For most people, the joy of traveling simply comes from understanding and experiencing an unknown culture. No trip is ever completed without tasting local cuisine, wandering through busy market areas and sharing a drink amidst the local crowd.
However, it will be very disappointing to arrive at your travel destination only to find out that everything in the area is shut down and the streets are nearly deserted. This happens a lot when you travel in Muslim areas, especially during the Ramadan festival.
The festival of Ramadan falls in the ninth month of the Islamic lunar year. It is celebrated with a belief that it strengthens your relationship with Allah. For those who religiously follow Ramadan, refrain themselves from smoking, drinking, any physical pleasure, and eating and drinking during daylight hours. Some even choose not to swallow their saliva.
In some situation, it is mandatory for the public to follow the fast (even if you are a non-Muslim). This, however, varies from region to region. As a matter of fact, it is the most spiritual month for all Muslims – mainly because Ramadan is said to purify the soul and bring families and friends together.
A Little More About Ramadan – Know-It-All Before You Travel
Every day during the month of Ramadan, the fast ends with iftar – which is the first meal consumed after the nightfall. This meal and the further celebration often continues throughout the night. Ramadan ends with Eid-al-Fitr – a celebratory feast for breaking the fast. It is a three-day holiday wherein people exchange gifts, visit their families and have huge meals.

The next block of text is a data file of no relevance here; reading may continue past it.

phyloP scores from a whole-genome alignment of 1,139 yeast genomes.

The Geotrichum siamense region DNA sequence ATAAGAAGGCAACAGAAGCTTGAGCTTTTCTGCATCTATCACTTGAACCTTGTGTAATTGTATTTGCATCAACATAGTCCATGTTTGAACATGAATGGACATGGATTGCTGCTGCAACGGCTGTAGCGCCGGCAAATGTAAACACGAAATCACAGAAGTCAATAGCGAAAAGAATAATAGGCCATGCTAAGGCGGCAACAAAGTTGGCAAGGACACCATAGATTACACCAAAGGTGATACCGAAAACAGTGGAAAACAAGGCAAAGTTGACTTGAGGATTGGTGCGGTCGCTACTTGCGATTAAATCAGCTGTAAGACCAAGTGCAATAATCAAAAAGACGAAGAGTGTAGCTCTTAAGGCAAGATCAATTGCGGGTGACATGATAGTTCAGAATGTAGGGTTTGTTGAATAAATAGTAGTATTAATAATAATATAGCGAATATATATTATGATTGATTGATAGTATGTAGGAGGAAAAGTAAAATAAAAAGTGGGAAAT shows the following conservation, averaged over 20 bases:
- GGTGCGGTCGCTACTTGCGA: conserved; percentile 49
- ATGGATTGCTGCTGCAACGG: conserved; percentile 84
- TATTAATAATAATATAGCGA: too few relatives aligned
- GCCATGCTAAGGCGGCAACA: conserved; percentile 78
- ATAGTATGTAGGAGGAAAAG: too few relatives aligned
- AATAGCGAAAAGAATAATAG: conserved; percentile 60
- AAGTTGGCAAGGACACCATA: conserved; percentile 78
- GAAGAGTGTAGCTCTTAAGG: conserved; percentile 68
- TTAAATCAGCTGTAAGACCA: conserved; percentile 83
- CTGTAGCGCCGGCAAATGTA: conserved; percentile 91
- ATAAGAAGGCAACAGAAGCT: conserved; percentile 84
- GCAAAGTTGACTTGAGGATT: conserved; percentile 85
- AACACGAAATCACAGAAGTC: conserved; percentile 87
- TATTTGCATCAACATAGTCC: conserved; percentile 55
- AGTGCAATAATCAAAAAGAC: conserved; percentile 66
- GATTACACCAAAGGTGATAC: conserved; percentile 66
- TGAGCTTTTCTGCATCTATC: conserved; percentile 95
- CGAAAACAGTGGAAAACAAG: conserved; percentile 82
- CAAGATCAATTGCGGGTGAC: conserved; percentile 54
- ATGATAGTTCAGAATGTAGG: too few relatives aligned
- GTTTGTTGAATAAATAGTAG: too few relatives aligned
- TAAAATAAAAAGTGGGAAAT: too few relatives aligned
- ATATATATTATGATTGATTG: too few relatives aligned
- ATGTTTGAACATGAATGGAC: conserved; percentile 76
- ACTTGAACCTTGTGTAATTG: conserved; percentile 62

In many Muslim areas, overseas travelers are required to abide by the Ramadan customs when in public. As a matter of fact, there isn’t much difference between different conservative communities and countries across the globe. All they ask travelers to do is to abide by certain rules in public places during the holy month.
However, in less strict Muslim areas and countries with multiple religions, you might not be expected to abstain but be discreet.
During Ramadan, due to a combination of low blood sugar and tiredness, government offices and private businesses come to a standstill during the day. It is however noteworthy that most places will have late opening hours too.
While most people avoid traveling during Ramadan, we still believe that it is one of the most enlightening time to visit places with Muslim heritage. It will give you a unique and deep insight into the country’s faith and culture.
Even though the streets would be quiet during the day, but with evening markets and iftar feasts, you are bound to enjoy the nights. Experience community spirit and sensational compensation by visiting Muslim heritage places during the festival of Ramadan.
Travel During Ramadan – Do you have travel insurance?
No matter where you are traveling, it is essential to take out travel insurance beforehand. There are many insurers and travel agencies who offer foreign insurance plan during overseas travel.
Are you confused about which travel insurance plan you should buy?
Well, don’t worry! There are websites that help you compare different travelers insurance policies. So, compare and choose the one that gives you maximum coverage and has a minimum premium amount.
Don’t just travel this Ramadan, but travel safe!